The Concepts and Principles to Design a Performance Management Framework for the ODP-NGN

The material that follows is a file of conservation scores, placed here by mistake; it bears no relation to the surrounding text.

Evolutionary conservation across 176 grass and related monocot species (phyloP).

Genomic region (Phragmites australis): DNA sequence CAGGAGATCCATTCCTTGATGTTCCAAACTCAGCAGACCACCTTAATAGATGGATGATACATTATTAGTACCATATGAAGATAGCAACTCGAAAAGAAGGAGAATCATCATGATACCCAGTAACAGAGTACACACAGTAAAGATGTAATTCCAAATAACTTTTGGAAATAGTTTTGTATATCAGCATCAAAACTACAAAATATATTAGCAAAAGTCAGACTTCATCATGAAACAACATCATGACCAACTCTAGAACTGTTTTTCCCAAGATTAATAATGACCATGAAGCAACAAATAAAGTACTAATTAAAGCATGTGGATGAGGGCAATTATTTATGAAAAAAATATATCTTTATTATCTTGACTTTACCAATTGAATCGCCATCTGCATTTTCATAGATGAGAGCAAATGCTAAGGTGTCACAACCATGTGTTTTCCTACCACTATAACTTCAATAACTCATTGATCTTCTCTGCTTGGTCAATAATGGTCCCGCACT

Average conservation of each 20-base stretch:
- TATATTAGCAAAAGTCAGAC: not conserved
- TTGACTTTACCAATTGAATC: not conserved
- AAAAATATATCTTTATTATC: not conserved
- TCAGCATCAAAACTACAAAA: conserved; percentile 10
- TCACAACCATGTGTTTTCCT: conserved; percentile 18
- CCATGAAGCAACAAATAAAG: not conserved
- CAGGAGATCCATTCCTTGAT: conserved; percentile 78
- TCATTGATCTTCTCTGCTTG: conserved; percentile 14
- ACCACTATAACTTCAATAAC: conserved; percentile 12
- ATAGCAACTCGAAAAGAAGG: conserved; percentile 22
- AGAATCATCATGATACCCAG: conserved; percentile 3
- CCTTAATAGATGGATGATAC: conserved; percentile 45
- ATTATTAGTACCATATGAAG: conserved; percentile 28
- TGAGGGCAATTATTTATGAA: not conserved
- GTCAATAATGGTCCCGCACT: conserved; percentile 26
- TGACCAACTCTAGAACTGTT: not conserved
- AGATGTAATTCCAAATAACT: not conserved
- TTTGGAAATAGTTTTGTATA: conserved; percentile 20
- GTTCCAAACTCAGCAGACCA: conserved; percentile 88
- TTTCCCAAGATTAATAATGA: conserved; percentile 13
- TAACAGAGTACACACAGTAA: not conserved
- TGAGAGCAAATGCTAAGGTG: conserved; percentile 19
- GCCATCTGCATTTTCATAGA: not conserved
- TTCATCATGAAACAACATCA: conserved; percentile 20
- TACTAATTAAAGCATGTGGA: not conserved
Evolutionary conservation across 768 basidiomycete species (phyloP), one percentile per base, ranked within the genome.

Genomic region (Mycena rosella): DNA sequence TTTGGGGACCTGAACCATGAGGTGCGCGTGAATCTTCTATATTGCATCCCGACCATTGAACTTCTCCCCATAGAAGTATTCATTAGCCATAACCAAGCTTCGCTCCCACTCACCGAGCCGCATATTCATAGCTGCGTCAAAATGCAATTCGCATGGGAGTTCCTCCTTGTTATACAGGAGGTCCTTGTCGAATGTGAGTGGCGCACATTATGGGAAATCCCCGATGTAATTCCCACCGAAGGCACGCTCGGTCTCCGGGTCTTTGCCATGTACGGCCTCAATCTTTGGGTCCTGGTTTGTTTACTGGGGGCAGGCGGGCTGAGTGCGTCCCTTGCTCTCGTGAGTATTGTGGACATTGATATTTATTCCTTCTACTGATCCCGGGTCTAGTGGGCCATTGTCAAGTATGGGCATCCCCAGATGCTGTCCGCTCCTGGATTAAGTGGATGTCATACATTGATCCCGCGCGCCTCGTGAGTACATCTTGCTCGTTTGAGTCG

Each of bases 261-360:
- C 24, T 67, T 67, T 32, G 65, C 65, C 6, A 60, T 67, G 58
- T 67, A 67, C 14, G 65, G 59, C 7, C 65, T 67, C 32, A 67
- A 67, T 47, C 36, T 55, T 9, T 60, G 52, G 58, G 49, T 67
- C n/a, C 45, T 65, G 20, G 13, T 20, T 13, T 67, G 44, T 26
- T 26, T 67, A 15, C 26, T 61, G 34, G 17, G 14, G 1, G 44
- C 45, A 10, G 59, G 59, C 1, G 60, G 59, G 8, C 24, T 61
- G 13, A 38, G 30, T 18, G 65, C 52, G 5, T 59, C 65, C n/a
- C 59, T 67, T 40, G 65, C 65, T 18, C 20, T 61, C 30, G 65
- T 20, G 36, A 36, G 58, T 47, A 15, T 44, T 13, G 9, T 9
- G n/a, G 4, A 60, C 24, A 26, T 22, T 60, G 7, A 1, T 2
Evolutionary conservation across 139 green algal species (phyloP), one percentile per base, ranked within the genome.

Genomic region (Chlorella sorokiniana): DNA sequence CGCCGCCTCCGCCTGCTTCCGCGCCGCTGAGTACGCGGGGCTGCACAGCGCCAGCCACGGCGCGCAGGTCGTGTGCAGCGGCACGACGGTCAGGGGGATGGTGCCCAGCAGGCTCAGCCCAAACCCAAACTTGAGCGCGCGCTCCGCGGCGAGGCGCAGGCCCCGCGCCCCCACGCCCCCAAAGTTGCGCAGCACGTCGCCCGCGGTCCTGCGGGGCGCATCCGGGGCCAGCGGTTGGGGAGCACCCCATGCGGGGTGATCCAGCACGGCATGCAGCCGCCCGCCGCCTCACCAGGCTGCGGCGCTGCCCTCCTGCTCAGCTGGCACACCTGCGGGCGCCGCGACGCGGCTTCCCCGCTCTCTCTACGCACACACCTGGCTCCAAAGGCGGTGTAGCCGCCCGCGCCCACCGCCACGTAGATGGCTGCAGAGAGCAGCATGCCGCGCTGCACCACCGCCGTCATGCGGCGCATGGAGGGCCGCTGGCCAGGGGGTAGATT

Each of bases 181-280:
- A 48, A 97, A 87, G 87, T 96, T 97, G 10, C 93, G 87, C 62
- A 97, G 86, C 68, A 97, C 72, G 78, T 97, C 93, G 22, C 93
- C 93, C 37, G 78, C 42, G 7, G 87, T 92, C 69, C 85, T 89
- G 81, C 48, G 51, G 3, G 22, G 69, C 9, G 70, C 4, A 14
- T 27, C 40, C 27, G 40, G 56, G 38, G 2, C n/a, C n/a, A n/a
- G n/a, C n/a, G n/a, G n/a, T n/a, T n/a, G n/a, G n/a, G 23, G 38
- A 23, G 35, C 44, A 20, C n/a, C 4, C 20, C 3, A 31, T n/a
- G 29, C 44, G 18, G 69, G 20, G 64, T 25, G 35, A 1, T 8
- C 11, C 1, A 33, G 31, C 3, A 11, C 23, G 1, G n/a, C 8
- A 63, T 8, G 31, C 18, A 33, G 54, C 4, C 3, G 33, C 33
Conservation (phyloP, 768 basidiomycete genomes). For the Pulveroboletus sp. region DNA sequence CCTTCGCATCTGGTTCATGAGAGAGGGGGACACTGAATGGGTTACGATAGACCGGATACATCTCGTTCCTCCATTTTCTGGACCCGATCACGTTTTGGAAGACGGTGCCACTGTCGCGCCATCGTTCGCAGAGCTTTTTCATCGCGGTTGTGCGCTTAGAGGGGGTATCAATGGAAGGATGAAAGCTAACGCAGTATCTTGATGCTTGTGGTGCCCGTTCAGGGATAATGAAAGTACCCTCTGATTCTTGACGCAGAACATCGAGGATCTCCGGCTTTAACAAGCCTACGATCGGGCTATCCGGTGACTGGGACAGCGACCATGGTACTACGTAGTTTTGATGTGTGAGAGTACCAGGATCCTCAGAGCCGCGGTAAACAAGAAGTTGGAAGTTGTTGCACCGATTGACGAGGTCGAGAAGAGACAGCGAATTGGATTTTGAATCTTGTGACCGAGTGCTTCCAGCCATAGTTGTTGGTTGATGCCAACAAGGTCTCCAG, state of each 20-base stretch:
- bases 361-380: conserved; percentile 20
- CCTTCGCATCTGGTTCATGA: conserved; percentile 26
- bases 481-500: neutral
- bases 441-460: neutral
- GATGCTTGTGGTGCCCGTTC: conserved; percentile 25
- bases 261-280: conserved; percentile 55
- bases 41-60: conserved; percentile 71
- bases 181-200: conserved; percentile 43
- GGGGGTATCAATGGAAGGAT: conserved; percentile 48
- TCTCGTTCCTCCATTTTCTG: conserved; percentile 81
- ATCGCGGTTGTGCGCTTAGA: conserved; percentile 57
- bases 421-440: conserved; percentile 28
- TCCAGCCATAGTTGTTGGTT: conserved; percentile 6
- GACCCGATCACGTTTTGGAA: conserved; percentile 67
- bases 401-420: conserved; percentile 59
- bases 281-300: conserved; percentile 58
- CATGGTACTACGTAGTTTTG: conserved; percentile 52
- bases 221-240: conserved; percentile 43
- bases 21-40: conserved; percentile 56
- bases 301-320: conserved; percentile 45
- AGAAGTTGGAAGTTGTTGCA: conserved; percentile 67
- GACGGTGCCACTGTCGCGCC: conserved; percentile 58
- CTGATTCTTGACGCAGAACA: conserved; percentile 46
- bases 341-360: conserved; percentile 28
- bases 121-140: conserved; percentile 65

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1 The Concepts and Principles to Design a Performance Management Framework for the ODP-NGN D. Magaya and H.E. Hanrahan Centre for Telecommunications Access and Services University of the Witwatersrand, Johannesburg. Abstract: The provision of information and communication anytime, anywhere and in any form becomes a reality through the introduction of Next Generation Networks (NGN). The NGN is an evolving reference architecture, which defines a QoS enabled and integrated network to carry realtime, multimedia, multiparty and distributed services. We refer to a NGN that uses RM-ODP concepts and principles as an ODP-NGN. A weakness of the ODP-NGN is the complexity of management. Unfortunately, there is a lack of framework that simplify the design and development of ODP-NGN management applications. This paper is part of an on-going project which aims to develop a management framework for the ODP-NGN. This paper presents the concepts and principles that can be used to design a management framework for the ODP-NGN. The RM-ODP enterprise, information and computational view points are employed for this purpose. An experiment in which management application developed using the PMF is used to manage parts of the SATINA platform will be carried out. Keywords: TINA, DPE, RM-ODP, Concepts, Principles, Performance Management, Framework, Objects, Architecture. I. INTRODUCTION The next generation network (NGN) is an evolving reference architecture, which uses a QoS enabled and integrated transport network to carry real-time, multimedia, multiparty and distributed services. The NGN service architecture comprises a set of concepts, principles and guidelines for constructing, deploying, operating services in the NGN environment. Although the NGN provides an advanced architecture, its disadvantage is the heterogeneity of services and transport networks. The NGN addresses this problem through the use of Open Distributed Processing (ODP) concepts to implement a distributed processing environment (DPE) that abstracts complexities of the underlying heterogeneous networks. A NGN that uses ODP concepts is referred to as an ODP-NGN. Although the ODP-NGN employs better and advanced concepts in its service architecture (SA), unfortunately, it introduces complex Performance Management (PM) problems. For instance, the use of ODP leads to PM problems inherent in both open systems and distributed computing environments. A companion paper presents a framework that is used to simplify the design and development of ODP- NGN PM applications for the ODP-NGN [105]. A management framework (PMF) is a reusable design of all or part of a system that provides some generic guidelines and basic functionality in a specific domain such that applications developers can customize and increase functionality by extending the framework. The ODP-NGN PMF is made up of a hierarchy of abstraction levels as shown in figure 1. A detailed explanation of figure 1 is found in [105]. Framework Definition PM Concepts, Principles, Policies PM Facilities PM Applications ODP View Points and ODP-NGN system Formal Specification Techniques Programming Language Figure 1. The Performance Management Hierarchy of Levels The second level comprises of the concepts, policies and principles that are employed to define a PMF. The RM-ODP View Points and the ODP-NGN system definition are used for this purpose. The benefits of using viewpoints as an abstraction method are explained in [105]. The ODP-NGN PMF utilises the first three viewpoints of the RM-ODP namely, the Enterprise, Information and Computational viewpoints. The other view points are outside the scope of the project. The rest of the paper is organised as follows. Sections II, III and IV present the enterprise, information and computational view points respectively. Section V provides the ODP-NGN network definition i.e. the details of the CA, NA and SA. Section VI presents the conclusions. II. THE PMF ENTERPRISE VIEW POINT The Enterprise View Point (EVP) defines PM objectives, rules, roles and policies from an enterprise perspective. The scope refers to the extend to which